Is NPA entitled to drop Zuma charges?
By Carien Du Plessis
At least two political parties are considering turning to the courts should the National Prosecuting Authority decide to drop charges against ANC leader Jacob Zuma.
A decision on the matter was expected earlier in the week, but the NPA indicated it would only say on Friday when the announcement on the way forward for Zuma's corruption case would be made.
Up to Wednesday, there had been strong indication that corruption charges against Zuma were likely to be dropped.
The Democratic Alliance's Gavin Davis on Wednesday said that it was too early to say what the DA's strategy would be on the matter.
The party was, however, consulting its lawyers about the possibilities of challenging it.
He said a lot would depend on whether the NPA gave reasons for its decision.
"But you can be assured we won't take it lying down," he said.
The DA had earlier made representations to the NPA as to why the body should not drop the charges against Zuma.
Congress of the People media head JJ Onkgopotse Tabane said COPE could not "just fold our arms and watch. We will consider our legal options, especially if we believe there was political interference," he said.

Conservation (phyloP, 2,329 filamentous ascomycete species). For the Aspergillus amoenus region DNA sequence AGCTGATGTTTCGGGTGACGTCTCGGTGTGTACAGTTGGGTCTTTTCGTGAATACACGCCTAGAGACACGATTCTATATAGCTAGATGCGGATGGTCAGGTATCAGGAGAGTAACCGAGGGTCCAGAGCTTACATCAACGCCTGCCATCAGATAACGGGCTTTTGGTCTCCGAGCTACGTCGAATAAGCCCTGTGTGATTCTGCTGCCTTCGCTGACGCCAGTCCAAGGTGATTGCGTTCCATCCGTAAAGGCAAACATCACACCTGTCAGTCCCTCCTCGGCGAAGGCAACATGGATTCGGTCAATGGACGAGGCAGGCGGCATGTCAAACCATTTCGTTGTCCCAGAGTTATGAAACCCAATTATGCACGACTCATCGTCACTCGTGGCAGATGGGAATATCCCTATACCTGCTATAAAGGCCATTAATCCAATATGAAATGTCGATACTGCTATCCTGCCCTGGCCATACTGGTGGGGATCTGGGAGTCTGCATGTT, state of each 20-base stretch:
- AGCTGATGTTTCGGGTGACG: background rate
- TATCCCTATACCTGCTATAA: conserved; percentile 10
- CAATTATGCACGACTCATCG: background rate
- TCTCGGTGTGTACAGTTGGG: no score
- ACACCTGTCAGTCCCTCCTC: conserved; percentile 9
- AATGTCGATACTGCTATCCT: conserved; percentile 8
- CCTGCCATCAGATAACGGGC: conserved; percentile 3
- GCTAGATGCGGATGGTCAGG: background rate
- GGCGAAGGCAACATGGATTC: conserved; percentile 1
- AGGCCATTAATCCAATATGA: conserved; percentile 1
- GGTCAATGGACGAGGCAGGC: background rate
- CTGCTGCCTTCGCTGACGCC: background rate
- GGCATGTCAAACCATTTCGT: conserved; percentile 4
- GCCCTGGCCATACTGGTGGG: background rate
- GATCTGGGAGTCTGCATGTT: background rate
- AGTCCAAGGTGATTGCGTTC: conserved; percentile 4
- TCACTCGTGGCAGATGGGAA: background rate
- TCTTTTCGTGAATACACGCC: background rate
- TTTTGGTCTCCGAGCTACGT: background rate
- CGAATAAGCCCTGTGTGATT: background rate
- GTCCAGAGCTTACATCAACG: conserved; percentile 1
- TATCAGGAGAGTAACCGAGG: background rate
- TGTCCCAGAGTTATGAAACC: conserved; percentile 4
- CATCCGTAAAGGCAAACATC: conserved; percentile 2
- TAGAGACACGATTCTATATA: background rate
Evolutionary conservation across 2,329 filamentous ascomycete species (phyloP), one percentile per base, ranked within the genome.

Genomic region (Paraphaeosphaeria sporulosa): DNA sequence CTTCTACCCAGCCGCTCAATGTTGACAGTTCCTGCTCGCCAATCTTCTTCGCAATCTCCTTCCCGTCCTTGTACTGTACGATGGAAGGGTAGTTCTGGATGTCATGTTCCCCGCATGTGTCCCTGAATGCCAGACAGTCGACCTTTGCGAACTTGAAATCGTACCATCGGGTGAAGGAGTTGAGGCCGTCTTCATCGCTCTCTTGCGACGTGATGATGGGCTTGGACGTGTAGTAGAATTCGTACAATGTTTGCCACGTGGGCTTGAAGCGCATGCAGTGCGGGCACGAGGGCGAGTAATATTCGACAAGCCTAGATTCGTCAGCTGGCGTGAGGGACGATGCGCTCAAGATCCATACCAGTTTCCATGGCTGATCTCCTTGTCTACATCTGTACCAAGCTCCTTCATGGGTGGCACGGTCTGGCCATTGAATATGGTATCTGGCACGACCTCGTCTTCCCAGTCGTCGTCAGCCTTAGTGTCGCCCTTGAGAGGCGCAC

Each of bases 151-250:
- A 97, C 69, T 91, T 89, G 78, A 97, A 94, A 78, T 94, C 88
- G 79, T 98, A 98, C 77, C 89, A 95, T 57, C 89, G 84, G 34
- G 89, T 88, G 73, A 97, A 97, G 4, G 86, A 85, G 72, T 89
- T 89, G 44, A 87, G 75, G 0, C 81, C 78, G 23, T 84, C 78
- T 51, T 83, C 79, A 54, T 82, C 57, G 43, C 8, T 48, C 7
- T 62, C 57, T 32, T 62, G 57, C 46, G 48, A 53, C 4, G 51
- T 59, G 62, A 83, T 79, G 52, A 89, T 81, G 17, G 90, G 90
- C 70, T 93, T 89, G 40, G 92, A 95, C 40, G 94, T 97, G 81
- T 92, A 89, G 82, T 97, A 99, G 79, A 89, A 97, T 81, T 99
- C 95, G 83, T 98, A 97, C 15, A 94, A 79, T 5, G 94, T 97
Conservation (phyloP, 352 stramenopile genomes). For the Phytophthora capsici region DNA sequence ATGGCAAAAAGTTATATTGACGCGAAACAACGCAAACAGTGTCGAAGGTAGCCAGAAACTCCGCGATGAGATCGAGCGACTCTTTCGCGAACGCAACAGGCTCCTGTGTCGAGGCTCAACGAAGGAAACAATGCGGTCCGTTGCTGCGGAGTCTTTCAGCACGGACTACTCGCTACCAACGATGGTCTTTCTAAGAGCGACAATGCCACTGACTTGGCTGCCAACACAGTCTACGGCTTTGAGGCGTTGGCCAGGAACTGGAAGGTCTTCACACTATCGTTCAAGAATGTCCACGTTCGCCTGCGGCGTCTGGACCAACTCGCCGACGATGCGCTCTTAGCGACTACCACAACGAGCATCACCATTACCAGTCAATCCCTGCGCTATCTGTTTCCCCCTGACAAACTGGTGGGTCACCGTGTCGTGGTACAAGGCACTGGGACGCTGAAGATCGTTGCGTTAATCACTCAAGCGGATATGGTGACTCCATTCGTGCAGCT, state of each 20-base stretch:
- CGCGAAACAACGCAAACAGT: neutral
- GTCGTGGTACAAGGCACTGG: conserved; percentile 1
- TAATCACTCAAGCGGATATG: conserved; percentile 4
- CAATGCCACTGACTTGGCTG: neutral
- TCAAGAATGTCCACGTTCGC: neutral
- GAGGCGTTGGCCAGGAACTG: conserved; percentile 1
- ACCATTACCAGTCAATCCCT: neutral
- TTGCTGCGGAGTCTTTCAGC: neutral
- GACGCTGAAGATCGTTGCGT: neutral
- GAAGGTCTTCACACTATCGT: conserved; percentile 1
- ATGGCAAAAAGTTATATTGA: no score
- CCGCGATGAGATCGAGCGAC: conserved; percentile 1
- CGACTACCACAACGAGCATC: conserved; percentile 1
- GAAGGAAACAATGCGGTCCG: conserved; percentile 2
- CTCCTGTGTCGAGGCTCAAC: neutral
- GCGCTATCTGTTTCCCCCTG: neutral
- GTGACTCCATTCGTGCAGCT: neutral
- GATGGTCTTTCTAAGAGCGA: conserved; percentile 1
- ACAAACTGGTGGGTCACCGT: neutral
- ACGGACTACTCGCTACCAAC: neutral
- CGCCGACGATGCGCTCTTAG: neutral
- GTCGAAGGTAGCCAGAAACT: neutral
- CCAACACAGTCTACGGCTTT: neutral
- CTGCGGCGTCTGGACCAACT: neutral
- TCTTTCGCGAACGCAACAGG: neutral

However, Tabane said COPE respected the fact that the NPA should make its conclusions without any interference, but it should be transparent.
Independent Democrat leader Patricia de Lille could not be reached for comment on Wednesday, but she earlier raised questions about whether the NPA was entitled to drop the charges if the Supreme Court of Appeal ruled that the charges had to be reinstated.
Constitutional law expert Pierre de Vos, from the University of the Western Cape, on Wednesday said that, depending on the reasons given for the decision, political parties could probably have a case.
He said the NPA had to make its decisions according to prosecutorial policy, and if a decision was taken that was not in line with that policy, the decision would be illegal.
He also said the public was entitled to know the reasons for the NPA's decision.
He said the problem with taking a case such as this for revision could be that no judge would have the appetite to hear it, given the pressure the ANC had been putting on the courts.
A private prosecution was another possibility, but was unlikely to be successful, De Vos said.